Best Non-Fiction of 2011: a Central and Eastern European roundup

A selection of non-fiction about Central and Eastern Europe noted by critics in the year’s “Best of” lists

The best Central and Eastern European non-fiction books of 2011 differ significantly from the fiction in that with only a couple of exceptions they are written about the region in English rather than being from the region itself. (There might be more than two exceptions but I haven’t made an exhaustive search of all the best books of the year lists, which would take more or less a whole year to do).

The translated titles are both Polish travel books mentioned by Boyd Tonkin in The Independent’s best travel books of the year. White Fever is Jacek Hugo-Bader’s story of a road trip across Siberia, while Andrzej Stasiuk’s On the Road to Babadag is a poetic account of a journey off the beaten path in countries like Romania and Slovakia.

The combination of obscurity and parts of Eastern Europe plays a role in the widely celebrated (The Guardian and Financial Times-listed) Norman Davies’ Vanished Kingdoms, which looks at formerly major but now largely forgotten kingdoms such as the Grand Duchy of Lithuania and puts their disappearances in the context of the eventual collapses of today’s empires and nation states.

A couple of other Financial Times’ selections that happen to refer to an empire that no longer exists are Anna Reid’s Leningrad: Tragedy of a City under Siege 1941-1944 and Being Soviet: Identity, Rumour and Everyday Life under Stalin 1939-1953 by Timothy Johnston. Reid’s book in particular made its way onto a number of “Best of” lists.

Canadian writer David Bezmozgis, whose novel “The Free World” was also a major presence of “Best of” lists in 2011, chose Joshua Rubenstein’s biography of Leon Trotsky among the year’s best. I haven’t read it yet but loved his 1996 biography, Tangled Loyalties: The Life and Times of Ilya Ehrenburg.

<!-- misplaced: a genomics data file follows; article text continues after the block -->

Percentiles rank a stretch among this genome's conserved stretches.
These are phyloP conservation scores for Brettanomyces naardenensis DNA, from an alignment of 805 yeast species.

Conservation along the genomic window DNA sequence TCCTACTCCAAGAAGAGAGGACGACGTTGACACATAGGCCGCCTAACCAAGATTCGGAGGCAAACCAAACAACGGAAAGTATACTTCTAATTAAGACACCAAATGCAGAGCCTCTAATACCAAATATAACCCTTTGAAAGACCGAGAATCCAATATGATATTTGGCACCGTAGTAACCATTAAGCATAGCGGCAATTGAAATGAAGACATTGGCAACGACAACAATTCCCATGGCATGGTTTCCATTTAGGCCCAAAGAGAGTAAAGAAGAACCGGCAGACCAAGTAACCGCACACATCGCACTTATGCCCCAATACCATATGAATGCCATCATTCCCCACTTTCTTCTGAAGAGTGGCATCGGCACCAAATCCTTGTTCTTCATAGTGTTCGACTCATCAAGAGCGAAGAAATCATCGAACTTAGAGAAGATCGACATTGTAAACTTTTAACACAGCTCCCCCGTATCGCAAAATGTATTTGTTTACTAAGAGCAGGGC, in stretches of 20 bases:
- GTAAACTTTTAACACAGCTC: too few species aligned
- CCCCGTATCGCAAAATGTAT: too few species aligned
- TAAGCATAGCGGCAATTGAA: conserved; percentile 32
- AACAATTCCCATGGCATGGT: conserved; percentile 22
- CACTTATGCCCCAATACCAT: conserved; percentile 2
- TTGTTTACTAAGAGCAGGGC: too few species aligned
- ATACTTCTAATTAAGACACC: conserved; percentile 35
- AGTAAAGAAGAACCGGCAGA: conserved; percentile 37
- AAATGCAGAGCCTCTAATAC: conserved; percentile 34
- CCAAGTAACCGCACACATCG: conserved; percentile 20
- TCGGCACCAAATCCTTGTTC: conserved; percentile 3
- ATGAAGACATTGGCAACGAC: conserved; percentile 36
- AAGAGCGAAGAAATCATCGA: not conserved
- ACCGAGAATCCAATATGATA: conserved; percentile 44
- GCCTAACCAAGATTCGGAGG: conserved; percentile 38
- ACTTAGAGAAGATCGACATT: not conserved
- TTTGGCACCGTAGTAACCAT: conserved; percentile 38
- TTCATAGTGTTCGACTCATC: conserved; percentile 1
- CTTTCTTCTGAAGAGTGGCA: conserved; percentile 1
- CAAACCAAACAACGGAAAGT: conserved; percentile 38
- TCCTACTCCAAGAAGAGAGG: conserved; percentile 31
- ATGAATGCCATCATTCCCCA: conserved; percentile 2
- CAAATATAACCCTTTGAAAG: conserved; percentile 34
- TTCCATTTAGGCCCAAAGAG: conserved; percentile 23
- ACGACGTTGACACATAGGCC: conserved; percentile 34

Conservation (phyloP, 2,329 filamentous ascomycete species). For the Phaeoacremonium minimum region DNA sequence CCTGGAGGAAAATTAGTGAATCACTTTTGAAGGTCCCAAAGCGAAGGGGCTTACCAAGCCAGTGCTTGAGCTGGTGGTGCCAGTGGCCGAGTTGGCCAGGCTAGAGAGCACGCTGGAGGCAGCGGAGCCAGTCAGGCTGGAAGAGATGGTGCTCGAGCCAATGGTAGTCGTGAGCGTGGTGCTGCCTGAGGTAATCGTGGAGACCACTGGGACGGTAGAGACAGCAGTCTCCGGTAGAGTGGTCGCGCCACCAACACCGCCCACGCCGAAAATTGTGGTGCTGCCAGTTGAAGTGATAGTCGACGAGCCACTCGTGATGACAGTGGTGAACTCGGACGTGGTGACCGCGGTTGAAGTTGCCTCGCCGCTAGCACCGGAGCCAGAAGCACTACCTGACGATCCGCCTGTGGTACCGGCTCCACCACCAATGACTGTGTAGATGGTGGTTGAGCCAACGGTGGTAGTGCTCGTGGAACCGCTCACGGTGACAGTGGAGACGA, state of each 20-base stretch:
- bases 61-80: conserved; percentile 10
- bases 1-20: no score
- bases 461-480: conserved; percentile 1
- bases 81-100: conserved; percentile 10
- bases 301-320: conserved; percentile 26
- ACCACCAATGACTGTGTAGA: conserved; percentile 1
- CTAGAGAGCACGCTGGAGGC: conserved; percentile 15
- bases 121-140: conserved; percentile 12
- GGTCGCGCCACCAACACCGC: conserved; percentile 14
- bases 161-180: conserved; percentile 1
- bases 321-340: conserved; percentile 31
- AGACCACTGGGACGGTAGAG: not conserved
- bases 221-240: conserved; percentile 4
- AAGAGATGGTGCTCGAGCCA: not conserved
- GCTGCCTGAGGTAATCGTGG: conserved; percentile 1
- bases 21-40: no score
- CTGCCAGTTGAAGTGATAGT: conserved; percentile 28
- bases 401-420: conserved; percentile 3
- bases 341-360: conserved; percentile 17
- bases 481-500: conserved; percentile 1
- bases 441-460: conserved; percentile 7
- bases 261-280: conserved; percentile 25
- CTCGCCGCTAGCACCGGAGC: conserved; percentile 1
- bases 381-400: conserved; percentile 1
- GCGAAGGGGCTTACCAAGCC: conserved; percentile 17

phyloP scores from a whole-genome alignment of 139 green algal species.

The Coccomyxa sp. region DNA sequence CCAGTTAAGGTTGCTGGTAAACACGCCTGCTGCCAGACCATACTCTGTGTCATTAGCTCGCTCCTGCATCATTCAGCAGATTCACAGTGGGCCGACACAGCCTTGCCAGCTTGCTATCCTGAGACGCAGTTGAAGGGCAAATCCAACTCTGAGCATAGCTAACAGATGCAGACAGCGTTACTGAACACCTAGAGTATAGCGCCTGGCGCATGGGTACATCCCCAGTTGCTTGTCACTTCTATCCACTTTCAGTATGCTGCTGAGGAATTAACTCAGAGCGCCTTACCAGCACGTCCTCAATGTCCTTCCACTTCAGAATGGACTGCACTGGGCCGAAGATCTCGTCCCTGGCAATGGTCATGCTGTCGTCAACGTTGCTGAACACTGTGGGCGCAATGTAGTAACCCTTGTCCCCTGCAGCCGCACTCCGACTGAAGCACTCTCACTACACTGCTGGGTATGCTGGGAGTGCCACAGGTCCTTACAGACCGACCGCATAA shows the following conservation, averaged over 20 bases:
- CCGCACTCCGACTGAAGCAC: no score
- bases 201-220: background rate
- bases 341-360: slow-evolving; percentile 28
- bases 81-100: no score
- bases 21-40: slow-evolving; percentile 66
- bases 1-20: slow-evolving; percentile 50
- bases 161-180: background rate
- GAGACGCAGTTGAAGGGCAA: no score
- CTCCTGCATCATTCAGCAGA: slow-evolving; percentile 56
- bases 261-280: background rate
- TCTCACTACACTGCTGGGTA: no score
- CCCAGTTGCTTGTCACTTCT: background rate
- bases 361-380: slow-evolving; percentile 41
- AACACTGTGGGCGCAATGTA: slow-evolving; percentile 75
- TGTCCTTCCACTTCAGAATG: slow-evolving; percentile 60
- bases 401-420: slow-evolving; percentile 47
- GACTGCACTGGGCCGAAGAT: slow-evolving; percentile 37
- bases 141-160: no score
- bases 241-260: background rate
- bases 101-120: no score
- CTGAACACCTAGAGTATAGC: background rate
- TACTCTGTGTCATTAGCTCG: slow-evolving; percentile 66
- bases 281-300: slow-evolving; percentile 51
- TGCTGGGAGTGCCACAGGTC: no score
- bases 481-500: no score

In keeping with the Russian domination of the top CEE non-fiction of 2011, Robert Massie’s biography of Catherine the Great was another favorite, gaining plaudits from Tina Brown among many other critics.

Best of all though is the inclusion of Elif Batuman’s The Possessed: Adventures with Russian Books and the People Who Read Them, released in the UK in 2011 and listed by Roddy Doyle in The Guardian and Jane Shilling in The New Statesman among other places.

And finally, it’s not exactly a “Best of 2011” list, but following the death of Václav Havel, David Remnick wrote a Havel-inspired reading list at The New Yorker which is worth reading (the article and the books). My personal favorite on his list fits very well with all the Russian titles listed here: the widow of poet Osip Mandelstam, Nadezhda Mandelstam’s two-volume memoirs Hope Against Hope and Hope Abandoned which, as Remnick writes, “describe the daily existence of the mind and body and soul under totalitarianism better than any other prose imaginable.”

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